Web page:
Show them people of different gender identities with all kinds of body shapes and sizes doing all kinds of things, not just athletic pursuits.
If your child likes athletics, be selective about the programs they enter and who their coaches are. There is always another team or another coach and you do not need to stick with one that focuses on men needing to be a certain weight or needing to be a certain kind of strong to prove that they are strong enough or good enough. Make sure the coach is aware of body shaming and addresses it when it happens, and that they do not have an idea of manliness that means being aggressive and emotionless.
Never talk about food as “good food and bad food.” Always frame eating as a way to fuel your body so it feels good and it can do the things you love.
Call out body shaming or unrealistic expectations of what it means to be a man when you see it in movies and tv or read it in books. This is one of the best things we have done in our home. Kids see this stuff almost all day long and they think this is the way people interact. If we don’t tell them that it is not okay, they will just repeat what they are seeing and reading.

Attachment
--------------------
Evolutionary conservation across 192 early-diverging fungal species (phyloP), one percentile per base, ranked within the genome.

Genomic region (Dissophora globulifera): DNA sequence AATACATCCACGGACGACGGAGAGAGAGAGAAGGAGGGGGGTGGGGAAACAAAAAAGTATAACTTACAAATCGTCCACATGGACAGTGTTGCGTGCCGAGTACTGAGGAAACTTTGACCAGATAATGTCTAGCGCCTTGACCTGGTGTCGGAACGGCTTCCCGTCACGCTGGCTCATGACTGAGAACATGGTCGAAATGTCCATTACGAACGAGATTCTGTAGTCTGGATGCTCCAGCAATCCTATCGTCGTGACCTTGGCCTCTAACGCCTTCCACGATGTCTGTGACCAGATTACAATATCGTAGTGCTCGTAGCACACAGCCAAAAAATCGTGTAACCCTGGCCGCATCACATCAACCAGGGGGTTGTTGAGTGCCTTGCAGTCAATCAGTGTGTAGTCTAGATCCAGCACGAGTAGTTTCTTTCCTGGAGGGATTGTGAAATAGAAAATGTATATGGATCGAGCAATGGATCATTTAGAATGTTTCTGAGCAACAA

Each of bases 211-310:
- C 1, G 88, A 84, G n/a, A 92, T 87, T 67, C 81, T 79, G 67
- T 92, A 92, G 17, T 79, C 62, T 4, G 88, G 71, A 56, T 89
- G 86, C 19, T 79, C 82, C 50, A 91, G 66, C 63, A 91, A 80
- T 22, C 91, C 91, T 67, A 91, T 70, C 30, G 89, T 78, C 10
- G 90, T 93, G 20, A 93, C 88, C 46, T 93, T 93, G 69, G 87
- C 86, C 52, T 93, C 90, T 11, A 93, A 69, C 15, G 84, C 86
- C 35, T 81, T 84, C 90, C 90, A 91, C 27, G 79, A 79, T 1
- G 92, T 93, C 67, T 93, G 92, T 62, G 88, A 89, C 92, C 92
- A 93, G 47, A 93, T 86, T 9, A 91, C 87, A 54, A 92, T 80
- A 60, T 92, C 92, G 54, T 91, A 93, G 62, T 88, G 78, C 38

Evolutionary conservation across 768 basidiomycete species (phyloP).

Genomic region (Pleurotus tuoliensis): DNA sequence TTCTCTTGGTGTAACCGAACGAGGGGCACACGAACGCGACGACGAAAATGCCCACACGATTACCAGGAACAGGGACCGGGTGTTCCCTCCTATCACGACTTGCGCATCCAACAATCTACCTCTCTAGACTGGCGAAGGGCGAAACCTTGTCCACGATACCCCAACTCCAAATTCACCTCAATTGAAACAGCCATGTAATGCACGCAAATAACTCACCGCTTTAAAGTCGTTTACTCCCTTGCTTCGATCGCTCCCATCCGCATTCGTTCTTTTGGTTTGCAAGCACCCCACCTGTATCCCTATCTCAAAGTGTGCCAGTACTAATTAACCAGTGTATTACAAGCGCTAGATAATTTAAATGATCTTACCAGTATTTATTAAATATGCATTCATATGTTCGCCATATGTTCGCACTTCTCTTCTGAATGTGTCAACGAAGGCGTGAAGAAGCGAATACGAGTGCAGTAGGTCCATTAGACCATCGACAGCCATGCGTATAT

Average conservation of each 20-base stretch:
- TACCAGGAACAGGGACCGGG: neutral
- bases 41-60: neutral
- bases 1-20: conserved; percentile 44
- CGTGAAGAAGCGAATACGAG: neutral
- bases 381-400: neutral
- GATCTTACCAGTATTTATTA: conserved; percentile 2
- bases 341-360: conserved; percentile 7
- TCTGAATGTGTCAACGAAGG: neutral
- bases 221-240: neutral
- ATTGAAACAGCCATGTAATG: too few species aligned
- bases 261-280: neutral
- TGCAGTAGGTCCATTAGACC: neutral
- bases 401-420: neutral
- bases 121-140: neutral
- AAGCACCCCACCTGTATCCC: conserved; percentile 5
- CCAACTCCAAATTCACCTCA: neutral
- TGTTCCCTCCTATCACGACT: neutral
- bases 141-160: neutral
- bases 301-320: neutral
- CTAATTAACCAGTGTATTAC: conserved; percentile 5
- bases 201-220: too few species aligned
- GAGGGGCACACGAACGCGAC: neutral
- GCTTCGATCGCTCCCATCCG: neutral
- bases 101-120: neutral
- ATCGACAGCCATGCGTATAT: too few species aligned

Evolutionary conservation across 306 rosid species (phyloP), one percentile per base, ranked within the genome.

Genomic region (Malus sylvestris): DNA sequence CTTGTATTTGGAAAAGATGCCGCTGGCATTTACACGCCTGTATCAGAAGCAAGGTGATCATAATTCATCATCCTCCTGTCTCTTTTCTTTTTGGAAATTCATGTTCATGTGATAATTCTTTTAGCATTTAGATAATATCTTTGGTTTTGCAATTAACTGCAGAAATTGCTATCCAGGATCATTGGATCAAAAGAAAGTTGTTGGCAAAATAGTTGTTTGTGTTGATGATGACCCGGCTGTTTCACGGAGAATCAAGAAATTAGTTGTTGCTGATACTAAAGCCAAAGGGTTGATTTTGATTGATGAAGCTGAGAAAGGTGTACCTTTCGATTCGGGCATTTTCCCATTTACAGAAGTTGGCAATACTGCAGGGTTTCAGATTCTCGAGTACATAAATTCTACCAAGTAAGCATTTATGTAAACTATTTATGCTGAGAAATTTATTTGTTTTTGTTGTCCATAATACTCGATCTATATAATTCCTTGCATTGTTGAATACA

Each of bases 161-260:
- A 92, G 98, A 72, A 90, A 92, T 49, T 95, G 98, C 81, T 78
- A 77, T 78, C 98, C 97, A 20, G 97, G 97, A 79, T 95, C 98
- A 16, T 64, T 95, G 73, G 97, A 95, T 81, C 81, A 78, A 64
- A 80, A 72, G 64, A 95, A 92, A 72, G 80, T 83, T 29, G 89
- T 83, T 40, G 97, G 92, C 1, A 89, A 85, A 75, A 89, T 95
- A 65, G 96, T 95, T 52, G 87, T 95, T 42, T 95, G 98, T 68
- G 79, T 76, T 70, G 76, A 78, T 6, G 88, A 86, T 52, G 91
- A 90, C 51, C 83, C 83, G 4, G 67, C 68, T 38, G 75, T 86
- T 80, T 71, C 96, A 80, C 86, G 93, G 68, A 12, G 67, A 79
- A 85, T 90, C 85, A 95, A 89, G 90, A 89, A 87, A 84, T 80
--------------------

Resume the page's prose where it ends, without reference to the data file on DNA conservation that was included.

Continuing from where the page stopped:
5 Ways to Help Your Son Respond to Body Shaming
(Note: Kids always need to have a choice and need to be able to assess their safety level in the situation they are in. It is not always safe for a child, especially in the teen and tween years, to confront another kid or an adult. In all of the following scenarios, let your child know that saying nothing is always an option. In fact, most of the time, your child will probably choose to say nothing. The fact that you gave them a choice to speak up and they know body shaming is not okay is what makes them feel safe in their own body and will help combat body shame; no matter what anyone else says to them. )